I always feel sorry for the third movie in any trilogy. It has to tie everything up. It has to end at least somewhat happily. It can never be that second installment, which is almost always the best one, its middle-ness allowing for the seeming endless extension of a maddening and extremely pleasurable itch of unresolved tension. It gets to be The Empire Strikes Back. And then, when you're Christopher Nolan and your middle film was the insanely dark, insanely good and sometimes just frighteningly insane The Dark Knight, and your follow-up break-from-Batman film is Inception you've got a lot to live up to. And the great news is I believe he just did.
It's eight years later. Bruce Wayne (Christian Bale) is back in seclusion, Commissioner Gordon (Gary Oldman) is hiding the truth about the death and secret life of Harvey Dent in order to keep a lid on crime and the prisons stocked with criminals, "cat" burglar Selina Kyle (Anne Hathaway) blithely plays both sides of the nemesis/ally divide, Alfred (Michael Caine) comes to an emotional breaking point and the brutally evil Bane (Tom Hardy) shows up in his own creepy mask to breathe like Darth Vader, croak-speak like Sean Connery and maybe try to use a nuclear device for his own purposes. Meanwhile, Lucius Fox (Morgan Freeman), rookie cop John Blake (Joseph Gordon-Levitt) and philanthropist Miranda Tate (Marion Cotillard) weave themselves in and out of the story, offering varying degrees of help to Wayne and/or Batman. That's a lot of plates to spin for one movie and Nolan's precision keeps them all moving smoothly. He knows who to use when and where, allowing Hardy the space to create his own supervillain out of the now legendary shadow of Heath Ledger's Joker, giving Levitt the space to turn what could have been a generic stand-up-guy into a soulful, integral component and, best of all, gives wild card Anne Hathaway the opportunity to be both comic relief and physical menace without uttering a single campy purr.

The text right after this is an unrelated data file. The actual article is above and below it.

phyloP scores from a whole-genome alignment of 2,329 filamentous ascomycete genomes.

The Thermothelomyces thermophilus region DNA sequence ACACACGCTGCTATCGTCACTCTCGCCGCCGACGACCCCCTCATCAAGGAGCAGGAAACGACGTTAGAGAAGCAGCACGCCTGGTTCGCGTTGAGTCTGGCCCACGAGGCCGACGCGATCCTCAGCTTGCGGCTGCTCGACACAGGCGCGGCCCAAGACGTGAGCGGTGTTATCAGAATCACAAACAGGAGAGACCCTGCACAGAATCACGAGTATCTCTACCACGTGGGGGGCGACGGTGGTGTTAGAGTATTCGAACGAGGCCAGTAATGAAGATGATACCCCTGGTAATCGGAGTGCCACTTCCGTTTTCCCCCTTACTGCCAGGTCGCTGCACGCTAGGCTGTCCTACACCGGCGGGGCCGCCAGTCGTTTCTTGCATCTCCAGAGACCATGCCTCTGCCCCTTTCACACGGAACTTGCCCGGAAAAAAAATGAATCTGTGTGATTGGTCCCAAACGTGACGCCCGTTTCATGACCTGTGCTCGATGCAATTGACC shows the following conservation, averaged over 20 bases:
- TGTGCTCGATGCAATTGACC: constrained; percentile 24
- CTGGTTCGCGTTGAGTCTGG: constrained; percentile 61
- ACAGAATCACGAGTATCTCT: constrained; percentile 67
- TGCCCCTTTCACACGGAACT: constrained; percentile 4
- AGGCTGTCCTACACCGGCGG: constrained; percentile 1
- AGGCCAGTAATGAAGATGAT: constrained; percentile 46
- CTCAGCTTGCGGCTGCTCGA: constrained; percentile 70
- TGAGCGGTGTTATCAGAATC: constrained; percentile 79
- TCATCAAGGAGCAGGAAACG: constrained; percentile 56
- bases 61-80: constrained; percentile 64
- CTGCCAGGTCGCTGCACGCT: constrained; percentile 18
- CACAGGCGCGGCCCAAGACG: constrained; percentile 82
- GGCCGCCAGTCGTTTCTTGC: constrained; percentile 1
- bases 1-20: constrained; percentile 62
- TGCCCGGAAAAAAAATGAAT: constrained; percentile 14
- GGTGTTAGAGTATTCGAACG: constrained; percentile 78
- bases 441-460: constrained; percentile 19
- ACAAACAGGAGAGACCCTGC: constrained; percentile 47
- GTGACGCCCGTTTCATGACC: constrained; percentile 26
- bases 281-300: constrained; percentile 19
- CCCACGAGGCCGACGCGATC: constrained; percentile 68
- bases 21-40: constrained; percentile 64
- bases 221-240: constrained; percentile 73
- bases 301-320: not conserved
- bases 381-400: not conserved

Most importantly, this chapter doesn't rest on the previous films' accomplishments. It comes with its own surprises, emotional resonance and chaotic power. It's visually stunning, coherent and satisfying, not just a great third act, not just better than the sum of its mechanical parts, but also a fitting finale for what is really a 7 1/2 hour opera of blackness and tragedy. It's about the world right now in all of its confusion and terror, made even more unsettling by mixed-up displays of corruption and revolution and a button-pushing, almost dangerous willingness to exploit it all visually in the service of keeping the audience wondering where its heart truly lies.
In the end it's about more than a neurotic man in a cape and mask fighting bad guys. It's about the seeming impossibility of holding modern life together. And it's the heaviest, most anxiety-ridden, lights-out thing to ever be born from a series of comic books, the melancholy, moving flipside of The Avengers' optimistic, rousing, we're-all-in-this-together spirt, the summer movie we deserve instead of the one we think we need.